By NEMS Daily Journal
Leading advocates and nationally known early-childhood educators from Northeast Mississippi offered compelling evidence last week for pre-K education’s necessity.
At an Early Childhood Summit in Tupelo, co-sponsored by CREATE Foundation and the Early Childhood Institute at Mississippi State University, six advocates and professionals presented persuasive facts in support of pre-K’s effectiveness – and the consequences of not having it.
Mississippi is the only southern state that doesn’t have some form of state-funded, statewide pre-K education – by consensus a critical element in stimulating and achieving intellectual and emotional development in children from birth to age 5 and in reaping economic benefits in the long term.
The summit was not a venue for people with no strong connections telling Mississippians what’s best for our youngest children.
Steve Suitts, vice president of the Southern Education Foundation in Atlanta and whose family is from Tishomingo County, offered compelling statistical measures over the long term that pre-K education makes dramatic differences in children’s success. He noted that Mississippi, which has the greatest pre-K need by measure, has no state-funded program.
In his published summation, “Pre-Kindergarten: Time to Begin,” Suitts notes the impressive strides made in Arkansas, Louisiana, Georgia, Tennessee and South Carolina, plus Alabama, which has a successful but smaller pre-K program ranked number one in quality. All are Mississippi’s direct economic development competitors.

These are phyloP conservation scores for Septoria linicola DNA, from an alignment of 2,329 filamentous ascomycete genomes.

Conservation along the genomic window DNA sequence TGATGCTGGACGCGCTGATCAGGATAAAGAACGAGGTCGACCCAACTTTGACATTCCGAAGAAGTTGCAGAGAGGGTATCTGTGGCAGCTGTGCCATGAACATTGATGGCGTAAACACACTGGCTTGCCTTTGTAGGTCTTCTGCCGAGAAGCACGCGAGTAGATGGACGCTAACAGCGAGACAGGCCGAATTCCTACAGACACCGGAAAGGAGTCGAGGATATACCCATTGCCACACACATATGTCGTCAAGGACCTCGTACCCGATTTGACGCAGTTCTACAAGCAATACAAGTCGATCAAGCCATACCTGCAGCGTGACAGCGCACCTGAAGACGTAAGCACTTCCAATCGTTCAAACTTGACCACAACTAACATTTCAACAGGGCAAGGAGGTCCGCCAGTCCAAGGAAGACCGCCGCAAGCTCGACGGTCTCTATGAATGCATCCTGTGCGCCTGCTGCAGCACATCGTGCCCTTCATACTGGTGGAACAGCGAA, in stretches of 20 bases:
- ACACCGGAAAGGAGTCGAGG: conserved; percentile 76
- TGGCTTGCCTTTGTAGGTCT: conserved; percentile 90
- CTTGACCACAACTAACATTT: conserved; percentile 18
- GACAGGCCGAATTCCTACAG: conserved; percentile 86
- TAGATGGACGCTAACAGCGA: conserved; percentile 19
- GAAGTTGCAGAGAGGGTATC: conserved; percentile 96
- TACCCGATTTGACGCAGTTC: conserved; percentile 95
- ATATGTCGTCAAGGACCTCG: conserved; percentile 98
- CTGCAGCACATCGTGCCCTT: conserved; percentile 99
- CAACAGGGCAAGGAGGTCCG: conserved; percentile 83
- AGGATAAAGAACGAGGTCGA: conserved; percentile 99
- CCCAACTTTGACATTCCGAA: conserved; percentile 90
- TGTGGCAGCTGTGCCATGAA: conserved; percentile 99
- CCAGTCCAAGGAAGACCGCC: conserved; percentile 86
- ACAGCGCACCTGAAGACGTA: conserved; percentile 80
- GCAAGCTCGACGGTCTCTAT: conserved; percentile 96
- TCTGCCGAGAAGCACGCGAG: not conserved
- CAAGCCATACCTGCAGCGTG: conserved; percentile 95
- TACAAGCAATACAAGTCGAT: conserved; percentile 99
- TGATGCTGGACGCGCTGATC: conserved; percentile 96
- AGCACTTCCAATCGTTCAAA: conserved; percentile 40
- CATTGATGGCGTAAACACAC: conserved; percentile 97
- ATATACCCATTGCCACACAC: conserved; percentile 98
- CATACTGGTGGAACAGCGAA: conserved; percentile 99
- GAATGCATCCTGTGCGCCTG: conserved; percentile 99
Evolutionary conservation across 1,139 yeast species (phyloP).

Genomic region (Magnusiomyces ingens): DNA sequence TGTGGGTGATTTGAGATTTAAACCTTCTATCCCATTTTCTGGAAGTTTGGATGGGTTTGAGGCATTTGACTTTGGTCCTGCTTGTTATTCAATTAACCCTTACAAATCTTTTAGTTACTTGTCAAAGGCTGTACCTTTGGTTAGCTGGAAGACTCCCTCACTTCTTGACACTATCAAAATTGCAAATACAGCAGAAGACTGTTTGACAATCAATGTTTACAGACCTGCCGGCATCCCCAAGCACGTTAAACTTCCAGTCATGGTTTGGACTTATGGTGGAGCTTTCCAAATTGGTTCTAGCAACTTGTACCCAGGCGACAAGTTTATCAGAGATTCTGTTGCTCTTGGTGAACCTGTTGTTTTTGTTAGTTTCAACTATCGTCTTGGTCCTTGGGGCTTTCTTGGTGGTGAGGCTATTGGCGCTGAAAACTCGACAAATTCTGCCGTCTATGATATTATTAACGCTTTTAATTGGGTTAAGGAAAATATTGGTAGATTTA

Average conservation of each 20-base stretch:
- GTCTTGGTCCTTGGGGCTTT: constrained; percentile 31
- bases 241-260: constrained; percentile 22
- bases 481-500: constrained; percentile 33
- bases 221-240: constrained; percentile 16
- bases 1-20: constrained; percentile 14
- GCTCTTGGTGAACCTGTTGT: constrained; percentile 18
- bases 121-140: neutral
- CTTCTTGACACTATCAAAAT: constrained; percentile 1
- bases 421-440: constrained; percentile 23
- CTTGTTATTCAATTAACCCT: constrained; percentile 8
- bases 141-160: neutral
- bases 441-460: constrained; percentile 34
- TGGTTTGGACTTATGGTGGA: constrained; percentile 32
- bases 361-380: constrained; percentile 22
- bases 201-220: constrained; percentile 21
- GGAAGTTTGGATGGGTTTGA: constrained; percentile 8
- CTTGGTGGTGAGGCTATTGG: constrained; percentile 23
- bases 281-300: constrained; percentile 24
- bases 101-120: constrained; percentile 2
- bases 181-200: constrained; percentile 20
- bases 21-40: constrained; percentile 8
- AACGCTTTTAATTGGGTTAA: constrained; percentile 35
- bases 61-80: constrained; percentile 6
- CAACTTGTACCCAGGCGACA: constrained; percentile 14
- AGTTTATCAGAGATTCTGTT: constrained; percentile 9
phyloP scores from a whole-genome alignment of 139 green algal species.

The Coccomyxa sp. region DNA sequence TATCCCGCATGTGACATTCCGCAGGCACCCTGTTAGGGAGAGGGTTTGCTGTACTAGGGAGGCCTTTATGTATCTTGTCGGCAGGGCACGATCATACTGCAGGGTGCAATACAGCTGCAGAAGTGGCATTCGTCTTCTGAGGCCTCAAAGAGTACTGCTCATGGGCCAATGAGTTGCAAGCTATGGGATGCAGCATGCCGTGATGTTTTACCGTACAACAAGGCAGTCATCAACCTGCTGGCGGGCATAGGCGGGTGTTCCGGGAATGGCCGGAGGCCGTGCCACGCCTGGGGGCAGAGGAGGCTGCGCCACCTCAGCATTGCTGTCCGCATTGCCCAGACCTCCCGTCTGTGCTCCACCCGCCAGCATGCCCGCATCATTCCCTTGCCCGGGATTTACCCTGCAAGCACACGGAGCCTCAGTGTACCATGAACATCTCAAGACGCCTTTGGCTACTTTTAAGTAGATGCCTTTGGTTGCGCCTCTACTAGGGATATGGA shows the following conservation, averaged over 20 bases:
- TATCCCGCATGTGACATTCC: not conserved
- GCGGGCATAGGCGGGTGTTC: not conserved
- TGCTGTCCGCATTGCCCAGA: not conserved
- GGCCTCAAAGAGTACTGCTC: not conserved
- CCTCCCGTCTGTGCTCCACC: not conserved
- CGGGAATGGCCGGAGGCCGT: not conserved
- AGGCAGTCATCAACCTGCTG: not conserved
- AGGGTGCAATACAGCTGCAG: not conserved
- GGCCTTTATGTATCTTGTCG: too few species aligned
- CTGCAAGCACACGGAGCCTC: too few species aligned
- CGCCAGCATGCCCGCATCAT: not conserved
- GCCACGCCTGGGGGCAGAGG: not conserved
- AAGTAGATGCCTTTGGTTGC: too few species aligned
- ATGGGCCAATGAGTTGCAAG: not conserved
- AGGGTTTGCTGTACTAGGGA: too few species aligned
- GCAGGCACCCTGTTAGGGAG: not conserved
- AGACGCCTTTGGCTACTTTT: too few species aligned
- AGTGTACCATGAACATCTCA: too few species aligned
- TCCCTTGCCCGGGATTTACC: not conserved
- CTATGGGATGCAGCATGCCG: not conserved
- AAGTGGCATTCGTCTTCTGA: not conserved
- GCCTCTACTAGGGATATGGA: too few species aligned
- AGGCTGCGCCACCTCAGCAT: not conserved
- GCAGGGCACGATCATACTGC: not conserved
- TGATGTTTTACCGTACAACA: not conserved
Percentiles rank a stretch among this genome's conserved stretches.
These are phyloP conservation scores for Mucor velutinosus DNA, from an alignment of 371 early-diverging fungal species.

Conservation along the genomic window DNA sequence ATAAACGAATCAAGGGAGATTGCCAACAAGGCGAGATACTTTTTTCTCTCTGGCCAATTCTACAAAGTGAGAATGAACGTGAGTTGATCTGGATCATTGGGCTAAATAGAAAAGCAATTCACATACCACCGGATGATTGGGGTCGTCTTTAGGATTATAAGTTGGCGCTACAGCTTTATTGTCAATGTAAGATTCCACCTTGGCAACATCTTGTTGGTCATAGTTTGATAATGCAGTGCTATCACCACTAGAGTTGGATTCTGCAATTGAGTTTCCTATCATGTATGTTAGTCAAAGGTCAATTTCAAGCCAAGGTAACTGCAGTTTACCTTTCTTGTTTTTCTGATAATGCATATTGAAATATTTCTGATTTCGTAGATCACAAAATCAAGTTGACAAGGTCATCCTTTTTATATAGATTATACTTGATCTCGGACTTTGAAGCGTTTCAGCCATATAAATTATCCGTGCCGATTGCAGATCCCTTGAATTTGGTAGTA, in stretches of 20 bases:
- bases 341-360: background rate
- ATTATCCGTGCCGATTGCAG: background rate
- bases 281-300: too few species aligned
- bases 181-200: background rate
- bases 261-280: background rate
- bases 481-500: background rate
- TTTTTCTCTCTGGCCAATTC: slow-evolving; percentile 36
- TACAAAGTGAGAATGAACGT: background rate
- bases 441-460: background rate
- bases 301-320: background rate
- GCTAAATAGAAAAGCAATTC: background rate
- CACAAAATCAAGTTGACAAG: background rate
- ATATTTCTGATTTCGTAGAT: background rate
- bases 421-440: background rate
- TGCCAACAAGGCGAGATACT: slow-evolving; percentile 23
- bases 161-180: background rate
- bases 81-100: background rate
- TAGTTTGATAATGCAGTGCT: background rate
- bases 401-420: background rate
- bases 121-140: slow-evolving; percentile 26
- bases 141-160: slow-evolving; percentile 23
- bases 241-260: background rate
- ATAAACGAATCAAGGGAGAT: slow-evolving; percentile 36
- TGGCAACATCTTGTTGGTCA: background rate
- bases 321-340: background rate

Suitts also offered measures of individual financial success by education level since the 1950s, with the gap steadily widening across that span between college graduates and every other lesser education attainment level. North Carolina’s long-term Abecedarian Program shows that 36 percent of students who attended pre-K attended a four-year college, compared to only 13 percent for students who did not. In economic terms, that is the equivalent of income multiples from highest to lowest educational attainment.
Suitts said elected officials sometimes hesitate about funding pre-K because the full impact is measured long term. Many politically sensitive state funding issues hinge on quick returns.
Cathy Grace, a Tupelo resident who has served at the local, state and national levels in roles supporting pre-K development, is director of early childhood education for Gilmore Foundation’s remarkable pre-K program in Monroe County. In passionate, informed remarks, Grace told the summit, “Where there’s a will there’s a way.”
Mississippi tragically lacks the leadership will to find the way for pre-K statewide learning.